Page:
Successful racehorse trainers have years of experience preparing horses for competition. Most trainers start out as assistants to other trainers and learn from their mentors. No doubt what some might call instinct comes from years of observation, learning and developmental experience. Recently, training horses has become more scientific and trainers will use equipment such as heart rate monitors to measure performance and perform blood work to check health and fitness levels. There are many other factors to consider, which we will discuss here.
Most racehorses are thoroughbreds, although there are separate races for Arabs. In the Thoroughbred world there are flat races and jumping races and horses are usually bred to compete in one or the other. Some horses bred for competition on the flat may progress to hurdles, which are smaller fences, but horses bred for success on the flat in national hunt competitions are rarely successful. Breeding also usually determines the best length of race for which a horse is suited. The trainer will know this and tailor the horse’s training to reflect whether they are going to run longer distances.
When deciding if a young horse is good enough to race, trainers look at how they perform in a gallop to see how they compare to other horses in terms of speed and stamina. Many never go as far as the race because they lack the talent.
Once the trainer has decided they are good enough to invest in, they will train them to improve their strength and fitness, but will also look at the horse’s mental desire and willingness to win. There must be some horses that want to be in front!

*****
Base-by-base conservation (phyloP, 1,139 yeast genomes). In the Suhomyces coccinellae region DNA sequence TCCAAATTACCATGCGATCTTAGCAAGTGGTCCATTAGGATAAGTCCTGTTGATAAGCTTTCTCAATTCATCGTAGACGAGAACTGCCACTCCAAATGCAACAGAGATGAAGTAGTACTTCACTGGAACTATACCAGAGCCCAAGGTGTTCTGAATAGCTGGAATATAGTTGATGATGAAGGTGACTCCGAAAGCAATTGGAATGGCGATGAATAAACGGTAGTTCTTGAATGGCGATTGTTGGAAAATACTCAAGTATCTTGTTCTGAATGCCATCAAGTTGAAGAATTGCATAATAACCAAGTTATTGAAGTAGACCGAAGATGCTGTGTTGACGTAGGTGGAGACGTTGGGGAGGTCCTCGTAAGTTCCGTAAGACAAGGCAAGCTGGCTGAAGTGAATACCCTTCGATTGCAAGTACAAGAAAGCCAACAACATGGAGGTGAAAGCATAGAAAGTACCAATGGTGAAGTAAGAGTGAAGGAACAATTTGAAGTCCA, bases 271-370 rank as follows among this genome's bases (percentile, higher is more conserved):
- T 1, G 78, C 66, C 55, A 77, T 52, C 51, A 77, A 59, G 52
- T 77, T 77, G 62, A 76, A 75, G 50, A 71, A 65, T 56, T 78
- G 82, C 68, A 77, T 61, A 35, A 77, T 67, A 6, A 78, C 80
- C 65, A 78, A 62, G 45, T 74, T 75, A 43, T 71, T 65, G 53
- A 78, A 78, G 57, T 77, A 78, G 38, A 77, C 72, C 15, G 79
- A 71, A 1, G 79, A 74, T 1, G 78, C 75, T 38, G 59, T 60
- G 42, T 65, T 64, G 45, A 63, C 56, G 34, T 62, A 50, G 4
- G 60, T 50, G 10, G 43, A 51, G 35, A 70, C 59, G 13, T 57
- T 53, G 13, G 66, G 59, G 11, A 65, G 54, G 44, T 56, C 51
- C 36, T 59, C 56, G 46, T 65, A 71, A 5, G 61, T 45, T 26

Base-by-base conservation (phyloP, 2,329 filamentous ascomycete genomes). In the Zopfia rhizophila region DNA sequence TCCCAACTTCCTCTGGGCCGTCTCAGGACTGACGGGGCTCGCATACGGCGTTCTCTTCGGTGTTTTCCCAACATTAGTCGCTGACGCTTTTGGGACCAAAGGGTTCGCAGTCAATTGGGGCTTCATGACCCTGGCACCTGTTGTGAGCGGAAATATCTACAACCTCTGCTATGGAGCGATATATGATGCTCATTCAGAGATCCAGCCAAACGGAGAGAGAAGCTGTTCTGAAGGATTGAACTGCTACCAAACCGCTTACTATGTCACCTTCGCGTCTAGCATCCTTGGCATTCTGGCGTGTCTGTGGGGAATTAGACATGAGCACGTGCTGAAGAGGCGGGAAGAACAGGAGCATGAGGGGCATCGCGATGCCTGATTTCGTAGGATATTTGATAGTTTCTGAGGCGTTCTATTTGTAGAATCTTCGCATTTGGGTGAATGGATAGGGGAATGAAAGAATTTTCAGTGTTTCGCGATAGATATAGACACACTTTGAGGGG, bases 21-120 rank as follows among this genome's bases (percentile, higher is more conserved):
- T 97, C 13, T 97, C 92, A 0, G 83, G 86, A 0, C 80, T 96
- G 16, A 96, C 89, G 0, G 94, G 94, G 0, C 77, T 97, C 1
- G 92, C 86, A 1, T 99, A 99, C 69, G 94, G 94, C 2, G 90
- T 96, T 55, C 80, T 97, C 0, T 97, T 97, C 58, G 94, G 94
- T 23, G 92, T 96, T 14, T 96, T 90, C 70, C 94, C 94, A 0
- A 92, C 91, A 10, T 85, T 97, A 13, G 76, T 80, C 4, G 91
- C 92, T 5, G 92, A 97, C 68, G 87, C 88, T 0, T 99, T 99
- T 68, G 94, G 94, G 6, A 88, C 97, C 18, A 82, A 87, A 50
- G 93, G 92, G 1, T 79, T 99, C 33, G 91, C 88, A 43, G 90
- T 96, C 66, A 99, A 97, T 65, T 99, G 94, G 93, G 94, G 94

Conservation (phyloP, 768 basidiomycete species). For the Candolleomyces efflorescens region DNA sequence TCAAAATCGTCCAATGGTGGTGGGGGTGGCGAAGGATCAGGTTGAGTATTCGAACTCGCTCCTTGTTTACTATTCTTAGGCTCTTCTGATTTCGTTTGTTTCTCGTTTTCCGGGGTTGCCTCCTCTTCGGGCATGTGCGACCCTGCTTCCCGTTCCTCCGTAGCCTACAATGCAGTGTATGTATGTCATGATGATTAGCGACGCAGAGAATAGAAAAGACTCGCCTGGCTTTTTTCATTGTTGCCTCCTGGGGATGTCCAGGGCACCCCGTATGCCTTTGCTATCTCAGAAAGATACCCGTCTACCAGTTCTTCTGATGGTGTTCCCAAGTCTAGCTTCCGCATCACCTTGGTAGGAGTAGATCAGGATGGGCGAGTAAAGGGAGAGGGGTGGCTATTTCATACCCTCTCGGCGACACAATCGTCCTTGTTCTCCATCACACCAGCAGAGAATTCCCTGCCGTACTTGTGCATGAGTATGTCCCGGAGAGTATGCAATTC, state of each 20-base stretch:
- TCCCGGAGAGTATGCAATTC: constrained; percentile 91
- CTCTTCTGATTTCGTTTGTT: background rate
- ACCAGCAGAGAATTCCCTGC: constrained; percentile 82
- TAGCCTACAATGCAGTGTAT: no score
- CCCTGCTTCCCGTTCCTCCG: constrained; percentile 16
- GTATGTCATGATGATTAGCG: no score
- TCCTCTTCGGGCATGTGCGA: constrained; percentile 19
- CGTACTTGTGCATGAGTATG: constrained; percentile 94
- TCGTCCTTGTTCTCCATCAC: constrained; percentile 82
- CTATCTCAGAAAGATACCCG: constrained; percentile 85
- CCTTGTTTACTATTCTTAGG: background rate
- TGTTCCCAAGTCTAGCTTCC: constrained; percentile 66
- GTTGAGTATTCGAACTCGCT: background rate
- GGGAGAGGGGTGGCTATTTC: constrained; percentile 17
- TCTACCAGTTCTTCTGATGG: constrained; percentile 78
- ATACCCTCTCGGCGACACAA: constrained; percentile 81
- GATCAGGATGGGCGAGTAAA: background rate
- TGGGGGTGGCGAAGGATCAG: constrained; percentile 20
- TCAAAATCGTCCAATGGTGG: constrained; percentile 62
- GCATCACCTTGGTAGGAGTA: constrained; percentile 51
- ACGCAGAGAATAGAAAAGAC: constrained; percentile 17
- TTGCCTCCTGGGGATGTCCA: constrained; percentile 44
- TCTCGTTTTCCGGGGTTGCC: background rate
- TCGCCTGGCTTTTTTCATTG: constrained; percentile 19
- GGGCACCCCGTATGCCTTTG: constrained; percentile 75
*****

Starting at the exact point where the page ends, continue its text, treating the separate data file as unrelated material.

Strength and Fitness
If a horse has been trained to race, you can tell just by looking at it. A racehorse will have r large, muscular hindquarters, as this is the source of their explosive power and allows them to run at speed. You will notice that distance horses tend to be taller and leaner, while those bred for sprinting will have larger hind limb muscles for strength.
The trainer will also look at the recovery time of the horses when deciding if they are fit to race. Once they have reached a certain level of fitness then it is important to keep them in top condition until race day.
Feed and nutrition is a key factor when training a horse to be ready to race. A racehorse needs to be able to maintain a strict fitness regime so that it can build stamina, speed and power. The goal for race horses is to balance their health and performance as high energy feeds can have a negative impact on the digestive system. Feed should be at least 1.5% of the diet, although many trainers try to get away with less so they can put in a higher energy feed. A balanced diet is essential, as vitamins and minerals are part of energy metabolism and aid recovery. Oil is used as a concentrated source of energy, but as it can only be used when the horse is working at low intensities it cannot be the sole source of fuel. Therefore, grains that provide carbohydrates such as starch will be included in most racing rations to some extent.
All these factors contribute to producing horses fit for competition!